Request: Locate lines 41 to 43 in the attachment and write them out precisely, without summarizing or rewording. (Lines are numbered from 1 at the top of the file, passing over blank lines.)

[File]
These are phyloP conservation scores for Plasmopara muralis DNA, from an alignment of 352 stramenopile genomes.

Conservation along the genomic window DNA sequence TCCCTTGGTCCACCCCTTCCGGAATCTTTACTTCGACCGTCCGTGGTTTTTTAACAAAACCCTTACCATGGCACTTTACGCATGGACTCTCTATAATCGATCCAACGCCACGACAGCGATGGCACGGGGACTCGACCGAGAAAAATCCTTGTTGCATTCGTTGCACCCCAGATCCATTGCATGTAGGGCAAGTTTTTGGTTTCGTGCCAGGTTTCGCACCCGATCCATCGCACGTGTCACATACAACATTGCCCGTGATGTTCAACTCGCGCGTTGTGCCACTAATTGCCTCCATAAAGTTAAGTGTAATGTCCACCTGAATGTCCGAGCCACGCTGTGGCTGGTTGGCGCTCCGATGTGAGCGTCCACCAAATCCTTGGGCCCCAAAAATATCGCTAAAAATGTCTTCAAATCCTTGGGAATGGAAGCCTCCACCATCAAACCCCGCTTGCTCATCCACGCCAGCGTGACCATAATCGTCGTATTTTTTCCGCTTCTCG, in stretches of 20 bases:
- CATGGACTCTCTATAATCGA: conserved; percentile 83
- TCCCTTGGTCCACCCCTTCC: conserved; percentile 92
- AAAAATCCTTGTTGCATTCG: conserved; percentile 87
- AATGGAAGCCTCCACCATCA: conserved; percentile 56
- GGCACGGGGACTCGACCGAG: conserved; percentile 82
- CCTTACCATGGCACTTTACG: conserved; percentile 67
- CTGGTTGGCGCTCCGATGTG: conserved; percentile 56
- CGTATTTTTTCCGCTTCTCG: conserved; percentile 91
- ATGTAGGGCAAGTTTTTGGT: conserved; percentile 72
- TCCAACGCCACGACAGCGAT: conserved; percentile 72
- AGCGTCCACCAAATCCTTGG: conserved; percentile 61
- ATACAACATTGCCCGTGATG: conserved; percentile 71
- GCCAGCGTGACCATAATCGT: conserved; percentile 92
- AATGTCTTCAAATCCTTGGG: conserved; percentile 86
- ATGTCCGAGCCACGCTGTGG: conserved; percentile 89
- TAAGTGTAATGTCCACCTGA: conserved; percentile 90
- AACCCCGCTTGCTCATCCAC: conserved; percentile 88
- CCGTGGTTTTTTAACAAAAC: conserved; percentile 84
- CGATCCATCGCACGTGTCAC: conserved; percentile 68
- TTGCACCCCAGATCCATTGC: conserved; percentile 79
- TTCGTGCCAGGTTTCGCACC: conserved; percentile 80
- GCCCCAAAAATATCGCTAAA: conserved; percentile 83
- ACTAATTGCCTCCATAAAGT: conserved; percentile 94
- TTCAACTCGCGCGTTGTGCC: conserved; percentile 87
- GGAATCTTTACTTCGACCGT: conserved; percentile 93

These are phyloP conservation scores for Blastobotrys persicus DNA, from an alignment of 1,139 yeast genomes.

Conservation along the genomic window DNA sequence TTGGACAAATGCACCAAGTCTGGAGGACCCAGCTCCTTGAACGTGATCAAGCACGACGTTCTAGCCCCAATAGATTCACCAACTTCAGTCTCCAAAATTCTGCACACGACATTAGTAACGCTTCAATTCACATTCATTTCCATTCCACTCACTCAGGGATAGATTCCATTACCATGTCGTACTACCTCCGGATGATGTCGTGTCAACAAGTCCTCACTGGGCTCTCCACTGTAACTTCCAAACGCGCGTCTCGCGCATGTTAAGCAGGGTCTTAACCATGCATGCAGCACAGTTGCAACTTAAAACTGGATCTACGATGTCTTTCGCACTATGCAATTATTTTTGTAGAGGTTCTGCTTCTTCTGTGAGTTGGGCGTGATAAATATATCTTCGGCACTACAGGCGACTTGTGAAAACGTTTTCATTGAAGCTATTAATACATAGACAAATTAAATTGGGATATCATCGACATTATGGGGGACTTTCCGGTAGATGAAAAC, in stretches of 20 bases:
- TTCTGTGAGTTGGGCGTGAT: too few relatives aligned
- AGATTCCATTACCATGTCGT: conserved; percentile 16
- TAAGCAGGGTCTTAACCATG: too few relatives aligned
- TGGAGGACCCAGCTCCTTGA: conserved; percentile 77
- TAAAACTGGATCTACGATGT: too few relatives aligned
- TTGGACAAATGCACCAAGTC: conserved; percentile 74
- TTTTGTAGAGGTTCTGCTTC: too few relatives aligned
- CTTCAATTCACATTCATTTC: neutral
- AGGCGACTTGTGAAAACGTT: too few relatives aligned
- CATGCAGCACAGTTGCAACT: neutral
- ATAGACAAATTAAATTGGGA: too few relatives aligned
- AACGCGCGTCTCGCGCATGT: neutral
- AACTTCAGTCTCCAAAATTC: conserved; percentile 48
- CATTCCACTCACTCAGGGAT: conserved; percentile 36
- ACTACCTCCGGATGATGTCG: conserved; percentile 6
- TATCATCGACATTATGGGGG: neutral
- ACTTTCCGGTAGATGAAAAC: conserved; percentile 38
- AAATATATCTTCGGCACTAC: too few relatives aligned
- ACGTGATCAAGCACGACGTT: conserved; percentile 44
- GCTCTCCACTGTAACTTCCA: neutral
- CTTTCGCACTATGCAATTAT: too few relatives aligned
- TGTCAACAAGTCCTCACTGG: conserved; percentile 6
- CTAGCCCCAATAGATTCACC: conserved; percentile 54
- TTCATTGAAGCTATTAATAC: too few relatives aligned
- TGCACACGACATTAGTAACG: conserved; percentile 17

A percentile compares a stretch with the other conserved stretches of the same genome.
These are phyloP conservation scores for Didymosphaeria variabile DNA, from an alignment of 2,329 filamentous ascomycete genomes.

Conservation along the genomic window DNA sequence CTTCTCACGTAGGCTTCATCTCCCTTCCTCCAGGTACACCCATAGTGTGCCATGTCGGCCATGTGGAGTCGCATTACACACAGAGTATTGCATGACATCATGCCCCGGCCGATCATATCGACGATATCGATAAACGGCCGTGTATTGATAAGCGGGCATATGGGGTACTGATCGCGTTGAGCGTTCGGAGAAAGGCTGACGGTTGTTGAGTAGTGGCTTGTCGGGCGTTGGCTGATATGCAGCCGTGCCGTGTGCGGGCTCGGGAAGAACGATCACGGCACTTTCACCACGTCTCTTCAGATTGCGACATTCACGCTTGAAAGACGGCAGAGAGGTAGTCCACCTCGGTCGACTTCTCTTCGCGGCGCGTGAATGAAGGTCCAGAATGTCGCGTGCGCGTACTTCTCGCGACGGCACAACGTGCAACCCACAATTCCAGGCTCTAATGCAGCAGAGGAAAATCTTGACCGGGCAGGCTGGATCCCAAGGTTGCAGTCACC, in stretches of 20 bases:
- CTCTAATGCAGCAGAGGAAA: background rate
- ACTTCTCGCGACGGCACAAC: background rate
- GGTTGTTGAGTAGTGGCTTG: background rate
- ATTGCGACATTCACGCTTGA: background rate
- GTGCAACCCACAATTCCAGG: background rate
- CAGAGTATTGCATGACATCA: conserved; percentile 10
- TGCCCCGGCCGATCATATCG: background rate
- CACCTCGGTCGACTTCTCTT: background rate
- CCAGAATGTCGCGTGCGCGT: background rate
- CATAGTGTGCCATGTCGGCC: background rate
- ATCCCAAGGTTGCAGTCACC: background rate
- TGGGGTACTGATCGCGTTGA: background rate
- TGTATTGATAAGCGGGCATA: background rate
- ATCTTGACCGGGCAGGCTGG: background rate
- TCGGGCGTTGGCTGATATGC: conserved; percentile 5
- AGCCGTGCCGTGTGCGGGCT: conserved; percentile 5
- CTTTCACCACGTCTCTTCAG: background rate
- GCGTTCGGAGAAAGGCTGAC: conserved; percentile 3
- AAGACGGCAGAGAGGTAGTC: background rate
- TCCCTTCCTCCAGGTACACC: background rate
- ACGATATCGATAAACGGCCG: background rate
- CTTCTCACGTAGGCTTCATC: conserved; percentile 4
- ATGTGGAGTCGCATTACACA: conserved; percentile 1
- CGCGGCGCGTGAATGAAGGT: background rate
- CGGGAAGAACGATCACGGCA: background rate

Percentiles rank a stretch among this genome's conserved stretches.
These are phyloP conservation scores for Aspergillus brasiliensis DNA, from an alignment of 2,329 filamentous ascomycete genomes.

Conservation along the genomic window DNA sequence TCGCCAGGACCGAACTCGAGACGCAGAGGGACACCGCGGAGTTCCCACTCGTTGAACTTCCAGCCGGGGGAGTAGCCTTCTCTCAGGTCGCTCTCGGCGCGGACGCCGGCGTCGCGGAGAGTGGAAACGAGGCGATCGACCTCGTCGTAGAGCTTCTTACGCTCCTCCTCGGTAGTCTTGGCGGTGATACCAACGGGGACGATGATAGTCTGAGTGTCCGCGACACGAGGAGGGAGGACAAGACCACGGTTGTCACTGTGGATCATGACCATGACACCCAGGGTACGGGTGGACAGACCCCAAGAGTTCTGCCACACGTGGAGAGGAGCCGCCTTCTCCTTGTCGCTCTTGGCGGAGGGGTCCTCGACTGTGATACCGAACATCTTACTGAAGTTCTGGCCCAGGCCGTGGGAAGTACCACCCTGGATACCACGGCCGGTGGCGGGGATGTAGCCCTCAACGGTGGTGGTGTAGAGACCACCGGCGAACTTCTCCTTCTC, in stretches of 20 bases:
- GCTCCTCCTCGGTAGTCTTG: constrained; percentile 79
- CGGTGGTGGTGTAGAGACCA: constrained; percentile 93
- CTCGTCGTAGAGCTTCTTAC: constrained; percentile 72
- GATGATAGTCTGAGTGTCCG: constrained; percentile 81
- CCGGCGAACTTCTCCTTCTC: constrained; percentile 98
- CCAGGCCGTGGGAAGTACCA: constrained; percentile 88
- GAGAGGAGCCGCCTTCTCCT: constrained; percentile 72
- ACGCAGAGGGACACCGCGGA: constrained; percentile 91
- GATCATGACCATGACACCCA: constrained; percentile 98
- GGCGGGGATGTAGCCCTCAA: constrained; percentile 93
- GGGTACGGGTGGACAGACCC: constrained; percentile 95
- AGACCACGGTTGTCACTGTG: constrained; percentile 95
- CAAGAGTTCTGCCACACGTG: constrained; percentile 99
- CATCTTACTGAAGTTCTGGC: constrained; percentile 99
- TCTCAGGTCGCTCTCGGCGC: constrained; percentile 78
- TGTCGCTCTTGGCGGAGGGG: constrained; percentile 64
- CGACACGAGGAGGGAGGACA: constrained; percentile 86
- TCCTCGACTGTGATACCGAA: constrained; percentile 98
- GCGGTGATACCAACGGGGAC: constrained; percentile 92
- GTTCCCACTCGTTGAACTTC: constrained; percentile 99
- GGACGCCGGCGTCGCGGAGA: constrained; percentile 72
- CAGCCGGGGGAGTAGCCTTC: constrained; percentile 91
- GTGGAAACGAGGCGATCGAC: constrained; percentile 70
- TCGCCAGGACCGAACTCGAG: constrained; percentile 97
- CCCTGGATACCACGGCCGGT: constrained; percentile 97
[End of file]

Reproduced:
- AACGCGCGTCTCGCGCATGT: neutral
- AACTTCAGTCTCCAAAATTC: conserved; percentile 48
- CATTCCACTCACTCAGGGAT: conserved; percentile 36